15. Invisible Writing, Ch. 37 back
16. Wikipedia’s article on Katz’s trial mentions him under his alias, André Simone. back
17. The standard translation of this work, and of Mann’s other works, is by H. T. Lowe-Porter. Project Gutenberg has “Bashan and I” in a translation by Herman George Scheffauer. I think the Lowe-Porter translation is better than the Scheffauer translation. Old, classic translations like those by Lowe-Porter are always being re-done, perhaps to fix mistakes, perhaps to provide income for translators. John E. Woods criticized Lowe-Porter’s translations, and made several Mann translations of his own. I think it’s a bad idea for each generation to make its own translations. back
18. I wrote, “How is it possible that a dog is afraid of a bee, though it’s never been stung? Perhaps it has an ‘inherited memory,’ a ‘race memory,’ a ‘species memory,’ a ‘Lamarckian memory,’ perhaps the acquired knowledge of its ancestors has been passed down.” back
19. This sounds like social Darwinism. Shaw viewed the bloodbath of World War I as applied Darwinism, Shaw blamed the bloodbath on Darwinian thinking; Shaw’s reasoning is even more applicable to World War II.(See Shaw’s Back to Methuselah, Preface, “Political Inadequacy of the Human Animal” and “Cowardice of the Irreligious”) back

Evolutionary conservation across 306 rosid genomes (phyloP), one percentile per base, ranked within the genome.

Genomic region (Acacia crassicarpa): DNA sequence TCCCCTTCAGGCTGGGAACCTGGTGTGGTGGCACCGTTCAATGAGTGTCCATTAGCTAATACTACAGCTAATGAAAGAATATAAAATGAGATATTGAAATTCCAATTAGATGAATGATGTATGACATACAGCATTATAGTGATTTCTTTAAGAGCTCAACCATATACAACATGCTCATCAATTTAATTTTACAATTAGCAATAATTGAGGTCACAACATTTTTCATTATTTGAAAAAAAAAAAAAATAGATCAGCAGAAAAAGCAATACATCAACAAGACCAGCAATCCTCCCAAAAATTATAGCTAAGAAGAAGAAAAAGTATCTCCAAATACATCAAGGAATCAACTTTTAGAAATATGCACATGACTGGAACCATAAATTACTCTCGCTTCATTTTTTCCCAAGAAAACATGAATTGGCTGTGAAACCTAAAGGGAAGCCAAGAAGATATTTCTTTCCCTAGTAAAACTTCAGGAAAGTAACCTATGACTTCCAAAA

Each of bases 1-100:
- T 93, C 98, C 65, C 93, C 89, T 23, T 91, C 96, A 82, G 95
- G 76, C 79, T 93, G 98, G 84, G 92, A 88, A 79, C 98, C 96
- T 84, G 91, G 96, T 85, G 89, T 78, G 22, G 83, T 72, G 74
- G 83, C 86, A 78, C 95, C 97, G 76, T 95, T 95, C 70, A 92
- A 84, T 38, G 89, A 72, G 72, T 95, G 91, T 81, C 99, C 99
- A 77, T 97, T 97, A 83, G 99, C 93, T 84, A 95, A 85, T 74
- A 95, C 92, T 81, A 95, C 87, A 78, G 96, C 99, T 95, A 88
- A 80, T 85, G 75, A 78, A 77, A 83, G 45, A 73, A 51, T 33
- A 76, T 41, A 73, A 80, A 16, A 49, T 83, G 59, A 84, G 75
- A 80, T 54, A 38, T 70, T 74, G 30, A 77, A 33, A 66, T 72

20. I’m going beyond Snyder’s lecture, the next note also goes beyond Snyder. back
21. Wikipedia: “The Brezhnev Doctrine was a Soviet foreign policy that proclaimed any threat to socialist rule in any state of the Soviet Bloc in Central and Eastern Europe was a threat to them all, and therefore justified the intervention of fellow socialist states.” back
22. As I mentioned in the last issue, “During the purges, anyone with a strong personality, anyone who attracted attention, was at risk of being killed. The secret of survival, Koestler says, ‘lies in colorlessness and self-effacement.’”

When Koestler is in Baku, he arranges a meeting between his girlfriend, Nadeshda, and a friend from the secret police, Werner. Koestler says that Nadeshda couldn’t survive a purge because “she refused to lie even to the extent of a single smile for Werner [and] she had held her head so unnaturally high and still.”

Vasyl Stus, a Ukrainian poet and dissident who served two terms in the Gulag, said “I had no intention of bowing my head down, whatever happened. Behind me was Ukraine, my oppressed people, whose honor I had to defend or perish.” back